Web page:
Problems with sperm production, movement or shape are common. Some men form antibodies against their own sperm (anti-sperm antibodies).
Chromosome or DNA problems cause some men to have problems producing sperm or may cause their partners to have frequent miscarriages. Some men have a hormonal imbalance and this can be a contributing factor to erectile dysfunction (ED). Ejaculation difficulties can result as a side effect of certain medications or because of nervous system problems.
Lifestyle factors that damage sperm
Smoking (tobacco or other substances), excessive alcohol and caffeine use, being over weight, overheated, having varicose veins of the scrotum (varicocoele) or having poorly controlled diabetes are reversible factors that are toxic to sperm. As sperm is regenerated constantly, lifestyle interventions are truly effective at improving sperm quality is many circumstances. It take approximately 3 months of best behaviour to make sure your or your partner’s sperm is as good as it can be.
Men get older too
Much is spoken about declining fertility with advancing age in women, but it is important to realise that as men get older, fertility problems are also more common. DNA fragmentation levels in sperm and spontaneous or “de novo” genetic and epigenetic conditions are more common in men aged over 40. There is not a lot that you can do to change your age, but recognising that male age can be a factor may help you decide on the right time to seek specialist help getting pregnant.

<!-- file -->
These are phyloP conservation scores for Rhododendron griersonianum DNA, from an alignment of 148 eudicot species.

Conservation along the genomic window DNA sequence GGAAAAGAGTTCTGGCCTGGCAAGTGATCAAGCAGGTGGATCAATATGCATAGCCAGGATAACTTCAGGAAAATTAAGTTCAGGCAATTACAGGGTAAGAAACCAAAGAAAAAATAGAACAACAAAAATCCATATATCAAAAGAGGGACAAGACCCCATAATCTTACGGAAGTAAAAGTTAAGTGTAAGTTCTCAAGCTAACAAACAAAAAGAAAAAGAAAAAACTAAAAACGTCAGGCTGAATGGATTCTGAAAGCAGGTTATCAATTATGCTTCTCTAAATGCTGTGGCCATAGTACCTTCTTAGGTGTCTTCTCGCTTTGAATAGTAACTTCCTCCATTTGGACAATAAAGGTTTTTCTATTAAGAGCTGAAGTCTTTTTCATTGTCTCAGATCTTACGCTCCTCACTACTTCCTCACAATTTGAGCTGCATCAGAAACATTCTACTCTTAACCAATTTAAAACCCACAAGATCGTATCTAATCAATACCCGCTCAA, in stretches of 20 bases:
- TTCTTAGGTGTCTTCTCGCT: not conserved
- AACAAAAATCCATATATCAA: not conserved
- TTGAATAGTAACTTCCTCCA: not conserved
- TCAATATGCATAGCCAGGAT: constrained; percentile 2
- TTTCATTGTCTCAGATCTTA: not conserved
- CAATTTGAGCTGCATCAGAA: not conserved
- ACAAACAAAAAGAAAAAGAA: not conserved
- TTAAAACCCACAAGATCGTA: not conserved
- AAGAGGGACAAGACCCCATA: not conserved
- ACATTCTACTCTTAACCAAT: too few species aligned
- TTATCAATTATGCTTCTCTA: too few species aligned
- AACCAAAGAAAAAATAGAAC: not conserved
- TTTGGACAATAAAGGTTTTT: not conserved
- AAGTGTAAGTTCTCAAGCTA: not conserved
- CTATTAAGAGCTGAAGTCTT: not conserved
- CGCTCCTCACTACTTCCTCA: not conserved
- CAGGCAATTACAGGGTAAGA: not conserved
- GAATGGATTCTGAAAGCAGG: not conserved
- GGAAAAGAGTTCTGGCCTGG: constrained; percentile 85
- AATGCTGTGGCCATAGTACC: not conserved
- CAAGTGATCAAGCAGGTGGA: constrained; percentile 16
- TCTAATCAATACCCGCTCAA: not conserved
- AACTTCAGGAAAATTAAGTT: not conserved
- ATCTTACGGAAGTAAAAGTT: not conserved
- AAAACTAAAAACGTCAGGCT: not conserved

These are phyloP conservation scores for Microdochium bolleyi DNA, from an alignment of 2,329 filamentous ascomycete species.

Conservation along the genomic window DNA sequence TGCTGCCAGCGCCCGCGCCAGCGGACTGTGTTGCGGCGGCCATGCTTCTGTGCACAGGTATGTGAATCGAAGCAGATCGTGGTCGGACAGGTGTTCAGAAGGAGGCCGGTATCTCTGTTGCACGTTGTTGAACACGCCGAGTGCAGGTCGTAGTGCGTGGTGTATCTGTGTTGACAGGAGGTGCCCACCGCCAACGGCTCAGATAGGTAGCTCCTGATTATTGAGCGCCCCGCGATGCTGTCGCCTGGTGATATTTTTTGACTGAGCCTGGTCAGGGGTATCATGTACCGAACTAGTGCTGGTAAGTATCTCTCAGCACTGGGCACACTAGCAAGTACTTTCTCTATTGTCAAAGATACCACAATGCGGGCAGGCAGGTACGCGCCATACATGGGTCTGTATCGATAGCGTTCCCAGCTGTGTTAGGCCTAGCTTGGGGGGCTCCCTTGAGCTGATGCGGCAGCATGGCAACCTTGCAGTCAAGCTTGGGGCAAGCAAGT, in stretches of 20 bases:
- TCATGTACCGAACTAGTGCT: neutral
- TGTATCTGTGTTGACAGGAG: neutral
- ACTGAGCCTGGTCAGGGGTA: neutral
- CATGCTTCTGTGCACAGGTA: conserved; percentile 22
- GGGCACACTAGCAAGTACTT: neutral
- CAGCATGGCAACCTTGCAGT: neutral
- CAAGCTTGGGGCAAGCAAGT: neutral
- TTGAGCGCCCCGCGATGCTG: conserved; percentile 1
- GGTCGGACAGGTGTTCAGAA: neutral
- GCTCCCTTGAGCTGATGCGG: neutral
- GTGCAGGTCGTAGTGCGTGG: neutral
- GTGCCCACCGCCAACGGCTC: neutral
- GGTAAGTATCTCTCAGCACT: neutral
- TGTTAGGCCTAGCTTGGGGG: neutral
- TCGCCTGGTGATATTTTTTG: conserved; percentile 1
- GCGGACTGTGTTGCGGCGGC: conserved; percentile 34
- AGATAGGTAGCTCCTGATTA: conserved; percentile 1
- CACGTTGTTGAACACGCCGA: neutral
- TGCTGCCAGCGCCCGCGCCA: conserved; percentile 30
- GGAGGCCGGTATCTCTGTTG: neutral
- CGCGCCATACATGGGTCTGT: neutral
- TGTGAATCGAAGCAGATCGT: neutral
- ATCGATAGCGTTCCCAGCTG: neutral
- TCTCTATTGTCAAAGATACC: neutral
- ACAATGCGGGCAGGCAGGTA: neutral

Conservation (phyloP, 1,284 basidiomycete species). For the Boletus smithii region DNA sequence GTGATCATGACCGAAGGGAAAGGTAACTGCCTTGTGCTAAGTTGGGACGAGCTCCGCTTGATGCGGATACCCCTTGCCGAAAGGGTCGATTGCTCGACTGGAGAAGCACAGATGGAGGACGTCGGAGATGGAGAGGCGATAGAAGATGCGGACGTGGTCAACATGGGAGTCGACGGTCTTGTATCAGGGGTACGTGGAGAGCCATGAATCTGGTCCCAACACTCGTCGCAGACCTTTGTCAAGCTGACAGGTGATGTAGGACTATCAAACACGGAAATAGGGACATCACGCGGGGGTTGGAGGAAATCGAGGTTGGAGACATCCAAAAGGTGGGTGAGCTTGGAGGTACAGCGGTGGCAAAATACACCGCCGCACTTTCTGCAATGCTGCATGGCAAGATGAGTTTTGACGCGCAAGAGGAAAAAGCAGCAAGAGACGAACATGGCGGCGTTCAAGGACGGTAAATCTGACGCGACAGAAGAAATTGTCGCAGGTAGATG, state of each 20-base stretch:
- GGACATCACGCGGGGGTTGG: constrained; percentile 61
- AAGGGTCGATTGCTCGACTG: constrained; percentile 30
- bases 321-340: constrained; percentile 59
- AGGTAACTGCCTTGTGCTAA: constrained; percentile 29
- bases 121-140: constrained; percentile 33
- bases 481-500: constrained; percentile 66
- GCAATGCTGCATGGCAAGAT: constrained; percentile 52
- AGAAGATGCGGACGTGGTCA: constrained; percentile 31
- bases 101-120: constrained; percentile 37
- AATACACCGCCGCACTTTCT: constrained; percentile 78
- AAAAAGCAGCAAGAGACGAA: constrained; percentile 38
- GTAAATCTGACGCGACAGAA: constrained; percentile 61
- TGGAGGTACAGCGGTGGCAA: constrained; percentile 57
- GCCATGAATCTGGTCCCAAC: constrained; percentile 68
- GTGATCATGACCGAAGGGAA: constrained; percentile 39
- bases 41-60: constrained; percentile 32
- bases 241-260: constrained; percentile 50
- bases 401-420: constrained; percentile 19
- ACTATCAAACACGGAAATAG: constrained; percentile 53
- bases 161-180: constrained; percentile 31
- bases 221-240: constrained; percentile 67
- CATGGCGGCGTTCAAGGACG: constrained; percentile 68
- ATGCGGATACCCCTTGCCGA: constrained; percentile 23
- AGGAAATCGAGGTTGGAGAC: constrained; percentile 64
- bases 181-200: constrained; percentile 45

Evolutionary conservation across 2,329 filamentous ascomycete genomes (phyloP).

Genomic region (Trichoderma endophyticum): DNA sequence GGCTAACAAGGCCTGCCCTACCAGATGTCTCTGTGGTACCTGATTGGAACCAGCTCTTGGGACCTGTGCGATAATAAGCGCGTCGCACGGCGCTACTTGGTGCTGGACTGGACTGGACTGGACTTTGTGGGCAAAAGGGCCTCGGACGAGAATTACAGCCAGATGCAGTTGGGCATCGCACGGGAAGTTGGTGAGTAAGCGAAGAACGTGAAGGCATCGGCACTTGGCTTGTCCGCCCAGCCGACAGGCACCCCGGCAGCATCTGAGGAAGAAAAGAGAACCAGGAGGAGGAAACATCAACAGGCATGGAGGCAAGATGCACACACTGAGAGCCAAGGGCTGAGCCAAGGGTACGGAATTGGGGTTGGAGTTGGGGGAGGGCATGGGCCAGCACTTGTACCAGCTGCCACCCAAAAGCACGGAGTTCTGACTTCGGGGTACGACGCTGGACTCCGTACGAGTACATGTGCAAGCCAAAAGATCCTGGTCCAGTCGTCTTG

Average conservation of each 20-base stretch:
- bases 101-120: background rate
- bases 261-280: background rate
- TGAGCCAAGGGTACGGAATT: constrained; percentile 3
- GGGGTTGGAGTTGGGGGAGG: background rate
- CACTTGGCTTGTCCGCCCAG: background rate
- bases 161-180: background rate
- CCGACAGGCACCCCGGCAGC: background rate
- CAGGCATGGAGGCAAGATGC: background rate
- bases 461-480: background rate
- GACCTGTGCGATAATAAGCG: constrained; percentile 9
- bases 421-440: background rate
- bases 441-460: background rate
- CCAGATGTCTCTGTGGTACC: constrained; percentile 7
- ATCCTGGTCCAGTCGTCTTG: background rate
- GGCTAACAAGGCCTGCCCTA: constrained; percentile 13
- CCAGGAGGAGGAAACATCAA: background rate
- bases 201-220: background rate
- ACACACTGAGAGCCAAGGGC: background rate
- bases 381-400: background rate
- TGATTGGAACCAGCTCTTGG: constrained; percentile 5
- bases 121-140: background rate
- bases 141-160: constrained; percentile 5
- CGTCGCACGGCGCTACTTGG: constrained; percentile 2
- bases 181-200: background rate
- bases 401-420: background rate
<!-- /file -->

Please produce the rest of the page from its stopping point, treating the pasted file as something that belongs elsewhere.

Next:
Rare issues where there is no test
Most causes of “male factor infertility” are readily diagnosed, however some important problems can be more cryptic. Poor sperm to egg binding ability of sperm that technically look normal is a problem that may be unsuspected and often discovered only during IVF treatment in the laboratory.
Treatments for male infertility
Fortunately most male factor problems can be treated or overcome to help a couple conceive.
ICSI or Intra cytoplasmic sperm injection can be used in IVF to literally produce a pregnancy from a single sperm. This can help men with ultra low sperm counts or men who have had a vasectomy (reversal surgery can be much more expensive and invasive than IVF, and can often be unsuccessful), congenital absence of the vas deferens or other obstructive problems. ICSI can also help men with genetic conditions that lead to only small areas of sperm production in the testes. In these cases, sperm may be retrieved through surgical dissection.
Digital high magnification technology (MSOME) is the most advanced method of selecting your best sperm for a version of ICSI known as IMSI.
A lot of men never contemplate that their sperm might be part of the problem and can be shocked and disappointed when an issue is discovered. On the other hand, many women just assume that their own fertility issues are the main concern for a couple when this may not be the case. My advice is – forget the blame game. A thorough investigation as a couple from the outset is the best way to ensure any treatment you undertake is targeted, addresses all relevant issues and is aimed at minimizing your time to conceive.
Read more about male fertility here.